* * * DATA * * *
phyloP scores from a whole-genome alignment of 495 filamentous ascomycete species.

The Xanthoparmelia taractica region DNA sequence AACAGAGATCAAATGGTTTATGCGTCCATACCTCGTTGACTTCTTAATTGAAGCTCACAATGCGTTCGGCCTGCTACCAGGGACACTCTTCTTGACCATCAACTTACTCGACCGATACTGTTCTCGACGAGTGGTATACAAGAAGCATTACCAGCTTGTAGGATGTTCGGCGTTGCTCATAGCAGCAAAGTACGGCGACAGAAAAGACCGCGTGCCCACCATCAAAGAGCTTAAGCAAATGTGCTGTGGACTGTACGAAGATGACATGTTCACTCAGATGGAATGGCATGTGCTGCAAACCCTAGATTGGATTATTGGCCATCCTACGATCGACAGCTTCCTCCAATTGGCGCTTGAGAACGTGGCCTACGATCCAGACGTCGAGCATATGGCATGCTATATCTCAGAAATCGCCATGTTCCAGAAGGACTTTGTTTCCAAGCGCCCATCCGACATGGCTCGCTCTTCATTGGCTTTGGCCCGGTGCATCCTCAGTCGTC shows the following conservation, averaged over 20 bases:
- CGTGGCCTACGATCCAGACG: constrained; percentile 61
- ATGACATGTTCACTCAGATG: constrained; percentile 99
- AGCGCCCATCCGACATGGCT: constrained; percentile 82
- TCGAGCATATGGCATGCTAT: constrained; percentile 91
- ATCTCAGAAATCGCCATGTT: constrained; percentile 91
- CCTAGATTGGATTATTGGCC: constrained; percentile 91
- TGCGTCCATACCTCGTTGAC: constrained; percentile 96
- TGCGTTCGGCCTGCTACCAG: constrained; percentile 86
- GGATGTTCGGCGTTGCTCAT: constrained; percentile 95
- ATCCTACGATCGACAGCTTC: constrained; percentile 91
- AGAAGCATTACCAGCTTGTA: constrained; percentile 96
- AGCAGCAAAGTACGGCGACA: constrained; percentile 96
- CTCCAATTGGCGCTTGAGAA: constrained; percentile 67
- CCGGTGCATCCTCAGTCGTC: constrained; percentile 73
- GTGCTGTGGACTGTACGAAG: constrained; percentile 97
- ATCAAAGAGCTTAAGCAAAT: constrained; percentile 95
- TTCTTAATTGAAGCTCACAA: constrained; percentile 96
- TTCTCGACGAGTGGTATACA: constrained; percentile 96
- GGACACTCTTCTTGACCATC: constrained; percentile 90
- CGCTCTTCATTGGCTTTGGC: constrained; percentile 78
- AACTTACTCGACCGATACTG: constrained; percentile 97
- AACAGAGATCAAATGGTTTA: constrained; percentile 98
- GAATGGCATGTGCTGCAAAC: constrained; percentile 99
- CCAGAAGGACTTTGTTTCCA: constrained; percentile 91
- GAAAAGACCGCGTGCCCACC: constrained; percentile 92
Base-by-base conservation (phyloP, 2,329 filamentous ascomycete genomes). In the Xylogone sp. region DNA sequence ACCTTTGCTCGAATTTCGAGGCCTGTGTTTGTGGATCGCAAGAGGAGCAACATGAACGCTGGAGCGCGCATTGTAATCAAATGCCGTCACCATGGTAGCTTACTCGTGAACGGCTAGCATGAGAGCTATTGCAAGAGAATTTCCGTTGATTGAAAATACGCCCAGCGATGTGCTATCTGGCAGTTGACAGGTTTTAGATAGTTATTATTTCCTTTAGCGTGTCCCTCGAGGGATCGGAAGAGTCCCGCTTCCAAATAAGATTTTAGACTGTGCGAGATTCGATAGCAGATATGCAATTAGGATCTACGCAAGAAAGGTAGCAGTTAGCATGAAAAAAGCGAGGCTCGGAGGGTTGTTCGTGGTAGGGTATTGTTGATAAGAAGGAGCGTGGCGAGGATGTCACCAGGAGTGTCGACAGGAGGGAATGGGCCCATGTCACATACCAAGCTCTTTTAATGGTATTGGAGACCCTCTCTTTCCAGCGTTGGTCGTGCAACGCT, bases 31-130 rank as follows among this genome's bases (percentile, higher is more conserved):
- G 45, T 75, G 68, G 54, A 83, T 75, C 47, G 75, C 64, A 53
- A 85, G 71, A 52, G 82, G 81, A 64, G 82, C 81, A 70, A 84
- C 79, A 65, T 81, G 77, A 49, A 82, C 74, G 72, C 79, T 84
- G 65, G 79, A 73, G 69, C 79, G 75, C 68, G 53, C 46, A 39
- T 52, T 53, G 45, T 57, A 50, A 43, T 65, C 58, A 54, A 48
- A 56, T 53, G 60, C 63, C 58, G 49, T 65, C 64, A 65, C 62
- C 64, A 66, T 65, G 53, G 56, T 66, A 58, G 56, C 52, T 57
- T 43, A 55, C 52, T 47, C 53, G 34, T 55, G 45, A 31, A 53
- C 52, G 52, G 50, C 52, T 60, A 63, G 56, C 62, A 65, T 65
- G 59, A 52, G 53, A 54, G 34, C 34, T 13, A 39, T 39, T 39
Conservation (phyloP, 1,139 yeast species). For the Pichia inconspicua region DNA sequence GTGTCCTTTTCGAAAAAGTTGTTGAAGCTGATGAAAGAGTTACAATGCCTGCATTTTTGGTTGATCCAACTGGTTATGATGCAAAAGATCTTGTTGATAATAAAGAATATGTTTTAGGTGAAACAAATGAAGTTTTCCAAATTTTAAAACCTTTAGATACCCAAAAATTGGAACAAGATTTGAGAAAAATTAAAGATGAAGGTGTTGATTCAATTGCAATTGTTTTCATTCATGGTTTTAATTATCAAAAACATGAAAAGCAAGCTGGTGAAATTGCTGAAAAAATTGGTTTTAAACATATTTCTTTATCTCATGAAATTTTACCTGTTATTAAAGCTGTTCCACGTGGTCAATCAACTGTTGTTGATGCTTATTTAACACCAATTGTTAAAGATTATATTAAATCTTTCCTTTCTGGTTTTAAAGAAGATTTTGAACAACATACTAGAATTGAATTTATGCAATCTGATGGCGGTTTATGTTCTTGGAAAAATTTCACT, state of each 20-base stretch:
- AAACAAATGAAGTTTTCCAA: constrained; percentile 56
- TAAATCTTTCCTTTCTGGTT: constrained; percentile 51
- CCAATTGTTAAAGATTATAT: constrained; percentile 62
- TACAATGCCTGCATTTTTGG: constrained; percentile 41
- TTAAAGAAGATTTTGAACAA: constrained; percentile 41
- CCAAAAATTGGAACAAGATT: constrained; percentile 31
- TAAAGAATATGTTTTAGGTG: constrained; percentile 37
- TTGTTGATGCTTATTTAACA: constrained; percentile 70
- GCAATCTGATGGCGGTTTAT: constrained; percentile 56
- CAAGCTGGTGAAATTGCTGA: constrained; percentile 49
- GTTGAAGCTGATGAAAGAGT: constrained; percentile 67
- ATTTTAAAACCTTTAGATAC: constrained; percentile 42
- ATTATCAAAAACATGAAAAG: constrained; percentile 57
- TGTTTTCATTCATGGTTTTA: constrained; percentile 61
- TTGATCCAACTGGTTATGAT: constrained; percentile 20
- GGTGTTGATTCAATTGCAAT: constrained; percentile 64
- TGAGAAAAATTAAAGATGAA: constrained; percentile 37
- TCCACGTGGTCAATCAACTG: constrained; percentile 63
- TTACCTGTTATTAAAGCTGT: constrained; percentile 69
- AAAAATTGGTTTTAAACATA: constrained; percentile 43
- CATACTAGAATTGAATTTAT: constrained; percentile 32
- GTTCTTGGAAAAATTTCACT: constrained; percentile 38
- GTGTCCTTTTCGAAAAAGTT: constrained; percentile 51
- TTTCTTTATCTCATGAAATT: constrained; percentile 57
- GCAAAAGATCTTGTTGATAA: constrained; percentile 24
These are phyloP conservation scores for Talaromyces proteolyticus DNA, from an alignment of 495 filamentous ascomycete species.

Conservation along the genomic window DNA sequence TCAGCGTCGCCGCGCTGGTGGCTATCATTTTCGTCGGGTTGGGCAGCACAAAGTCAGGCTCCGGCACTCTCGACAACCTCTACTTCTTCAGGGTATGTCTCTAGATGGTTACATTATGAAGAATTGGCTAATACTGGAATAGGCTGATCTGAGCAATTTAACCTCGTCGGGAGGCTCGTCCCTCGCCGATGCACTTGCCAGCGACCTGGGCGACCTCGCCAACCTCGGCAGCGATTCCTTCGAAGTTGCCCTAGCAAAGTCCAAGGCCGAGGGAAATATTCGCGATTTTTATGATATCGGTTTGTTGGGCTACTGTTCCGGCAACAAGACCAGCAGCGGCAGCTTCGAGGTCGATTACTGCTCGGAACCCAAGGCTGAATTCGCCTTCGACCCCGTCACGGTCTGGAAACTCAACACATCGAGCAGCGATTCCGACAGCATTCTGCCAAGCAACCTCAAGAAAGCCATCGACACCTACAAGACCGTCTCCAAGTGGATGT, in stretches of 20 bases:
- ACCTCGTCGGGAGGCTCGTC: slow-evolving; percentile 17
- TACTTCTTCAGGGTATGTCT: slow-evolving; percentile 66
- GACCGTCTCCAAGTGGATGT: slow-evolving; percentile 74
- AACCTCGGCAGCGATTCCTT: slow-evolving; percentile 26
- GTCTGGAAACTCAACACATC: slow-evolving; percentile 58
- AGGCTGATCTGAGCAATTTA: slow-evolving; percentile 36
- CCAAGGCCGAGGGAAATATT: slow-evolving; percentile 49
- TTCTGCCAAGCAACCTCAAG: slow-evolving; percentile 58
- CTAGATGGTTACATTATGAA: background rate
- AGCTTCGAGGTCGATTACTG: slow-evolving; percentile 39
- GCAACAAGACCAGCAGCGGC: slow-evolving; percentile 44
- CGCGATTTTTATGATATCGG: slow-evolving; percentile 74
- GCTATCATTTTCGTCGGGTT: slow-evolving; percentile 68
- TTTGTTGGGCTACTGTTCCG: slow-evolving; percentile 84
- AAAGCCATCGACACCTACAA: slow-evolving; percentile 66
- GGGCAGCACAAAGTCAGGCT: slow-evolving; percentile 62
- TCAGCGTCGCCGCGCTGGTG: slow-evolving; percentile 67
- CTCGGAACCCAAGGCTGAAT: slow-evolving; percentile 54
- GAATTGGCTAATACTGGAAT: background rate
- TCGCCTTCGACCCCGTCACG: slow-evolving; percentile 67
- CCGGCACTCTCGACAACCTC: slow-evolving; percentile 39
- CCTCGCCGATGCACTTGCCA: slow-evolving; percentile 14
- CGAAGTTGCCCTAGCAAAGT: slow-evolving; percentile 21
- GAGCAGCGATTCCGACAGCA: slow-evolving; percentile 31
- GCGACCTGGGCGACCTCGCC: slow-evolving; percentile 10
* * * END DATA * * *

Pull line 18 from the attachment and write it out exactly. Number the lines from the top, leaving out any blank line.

- ATCAAAGAGCTTAAGCAAAT: constrained; percentile 95